The Washington Redskins are exactly where they should be after six games following Sunday's 21-19 squeaker over visiting Arizona. But don't get deceived by their 4-2 record, which is good enough for the NFC's sixth and final playoff berth at the moment.
Washington has beaten winless Miami at home in overtime (thanks in part to winning the overtime coin flip), held on to edge the Cardinals when Neil Rackers' last-second 55-yard field goal try drifted just wide and pounded the Lions, who win on the road as often as the Democrats win in Wyoming. The Redskins deserve some props for winning in Philadelphia in Week 2, but the defending NFC East champion Eagles are just 2-4.
The Redskins blew a 14-point halftime lead and lost at home in Week 3 to the then-winless New York Giants, lost a 14-7 halftime lead last week and fell at Green Bay and nearly lost to the Cardinals despite leading 21-6 as the fourth quarter began.
"It shouldn't have been close at all," defensive end Phillip Daniels lamented. "It was tough. We keep saying it, but when are we going to actually finish (strong)? I'm happy with the victory, but we've just got to learn how to finish."
And now the schedule really gets tough. The Redskins play four of their next five games on the road, starting with next Sunday's Mission Impossible at New England.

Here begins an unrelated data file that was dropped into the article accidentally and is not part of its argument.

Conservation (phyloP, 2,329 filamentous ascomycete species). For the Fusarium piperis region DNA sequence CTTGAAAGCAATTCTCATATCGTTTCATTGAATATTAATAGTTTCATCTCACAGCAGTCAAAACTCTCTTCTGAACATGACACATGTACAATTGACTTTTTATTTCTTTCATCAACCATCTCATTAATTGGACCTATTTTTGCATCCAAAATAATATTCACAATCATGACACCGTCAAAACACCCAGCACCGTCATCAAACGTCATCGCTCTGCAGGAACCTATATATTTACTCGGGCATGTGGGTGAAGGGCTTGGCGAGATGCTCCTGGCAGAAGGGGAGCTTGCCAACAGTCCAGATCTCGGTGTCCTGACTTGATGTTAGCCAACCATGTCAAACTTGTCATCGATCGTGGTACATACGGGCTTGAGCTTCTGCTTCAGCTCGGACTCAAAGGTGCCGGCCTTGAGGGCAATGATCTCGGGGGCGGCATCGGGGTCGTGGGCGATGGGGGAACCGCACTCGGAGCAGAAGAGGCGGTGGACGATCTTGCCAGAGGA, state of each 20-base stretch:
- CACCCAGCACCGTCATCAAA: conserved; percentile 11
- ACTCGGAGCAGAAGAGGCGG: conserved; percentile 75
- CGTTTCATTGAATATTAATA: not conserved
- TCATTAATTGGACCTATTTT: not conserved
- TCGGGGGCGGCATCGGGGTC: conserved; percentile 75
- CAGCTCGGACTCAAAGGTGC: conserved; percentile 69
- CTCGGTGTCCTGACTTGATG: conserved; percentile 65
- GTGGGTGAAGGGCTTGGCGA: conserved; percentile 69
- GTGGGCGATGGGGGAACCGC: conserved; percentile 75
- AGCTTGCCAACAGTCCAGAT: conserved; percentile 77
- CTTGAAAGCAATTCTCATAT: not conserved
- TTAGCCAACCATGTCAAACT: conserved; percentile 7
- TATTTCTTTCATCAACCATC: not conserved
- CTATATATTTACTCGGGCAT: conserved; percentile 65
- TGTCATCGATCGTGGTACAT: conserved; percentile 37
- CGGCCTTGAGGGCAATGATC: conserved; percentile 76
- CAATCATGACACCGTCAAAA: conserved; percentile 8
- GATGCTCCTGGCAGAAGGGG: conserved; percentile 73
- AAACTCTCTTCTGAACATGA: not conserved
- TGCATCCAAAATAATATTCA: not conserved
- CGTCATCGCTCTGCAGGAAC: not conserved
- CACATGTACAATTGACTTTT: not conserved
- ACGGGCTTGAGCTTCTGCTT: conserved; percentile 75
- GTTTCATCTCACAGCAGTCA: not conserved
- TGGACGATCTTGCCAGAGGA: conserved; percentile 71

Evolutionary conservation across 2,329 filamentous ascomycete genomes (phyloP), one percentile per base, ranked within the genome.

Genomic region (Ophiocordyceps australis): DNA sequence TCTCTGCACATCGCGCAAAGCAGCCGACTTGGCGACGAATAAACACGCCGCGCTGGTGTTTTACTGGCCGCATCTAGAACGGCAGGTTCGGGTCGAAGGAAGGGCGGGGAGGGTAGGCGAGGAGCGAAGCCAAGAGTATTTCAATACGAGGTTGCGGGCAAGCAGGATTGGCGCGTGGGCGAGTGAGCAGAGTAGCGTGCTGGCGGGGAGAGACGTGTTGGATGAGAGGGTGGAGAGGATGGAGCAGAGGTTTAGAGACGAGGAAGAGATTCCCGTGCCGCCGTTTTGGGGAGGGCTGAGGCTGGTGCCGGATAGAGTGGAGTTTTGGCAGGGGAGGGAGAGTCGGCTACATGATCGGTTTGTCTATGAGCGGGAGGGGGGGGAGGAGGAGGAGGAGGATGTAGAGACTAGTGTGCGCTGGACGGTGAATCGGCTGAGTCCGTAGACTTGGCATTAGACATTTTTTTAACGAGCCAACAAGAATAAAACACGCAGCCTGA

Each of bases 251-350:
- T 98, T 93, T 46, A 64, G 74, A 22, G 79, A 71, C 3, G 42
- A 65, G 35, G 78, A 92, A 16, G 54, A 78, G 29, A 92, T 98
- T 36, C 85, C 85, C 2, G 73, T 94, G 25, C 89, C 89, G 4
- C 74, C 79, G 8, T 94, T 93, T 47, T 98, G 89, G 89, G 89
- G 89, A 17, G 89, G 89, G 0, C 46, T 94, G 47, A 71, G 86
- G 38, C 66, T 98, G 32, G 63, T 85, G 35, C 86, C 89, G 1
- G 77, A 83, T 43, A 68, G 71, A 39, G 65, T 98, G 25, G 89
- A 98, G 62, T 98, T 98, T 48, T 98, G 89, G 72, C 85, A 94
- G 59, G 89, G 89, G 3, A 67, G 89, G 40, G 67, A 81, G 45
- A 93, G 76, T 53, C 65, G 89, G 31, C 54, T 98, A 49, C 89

Washington's offense, which stalled in the second half against the Giants and the Packers, was ineffective all afternoon against Arizona. Sure, center Casey Rabach (strained groin) was inactive for the first time in his three seasons as a Redskin, but left guard Pete Kendall and right tackle Todd Wade, who had missed practice time last week, started and played the whole way.
But that's not enough to explain associate head coach Al Saunders' ultraconservative game plan which produced 10 first downs, 160 yards and 14 points. Coming at home against a so-so Arizona defense, that's less excusable than were the 13 first downs, 225 yards and 14 points at Green Bay in a game in which Rabach, Kendall, Wade and receiver Santana Moss all left with injuries.
Quarterback Jason Campbell completed a 26-yard pass to Antwaan Randle El on Washington's fourth snap of the third quarter, but that was the extent of the downfield passing game against Arizona. Tight end Chris Cooley and receiver Santana Moss hardly saw the ball while combining for 11 yards on three catches. No wonder Clinton Portis and Co. managed just 73 yards on 28 carries.
"I thought Al called a great game," coach Joe Gibbs said with a straight face. "We tried to just do the things that we felt we could do. We probably could have taken a few more shots than what we took, but at the (same) time, you have to be able to run the ball (at the end). I don't think (the offensive line) limited us a lot. The effort was there. It's just we couldn't sustain drives."
A similar game plan won't come close to working against the 7-0 Patriots.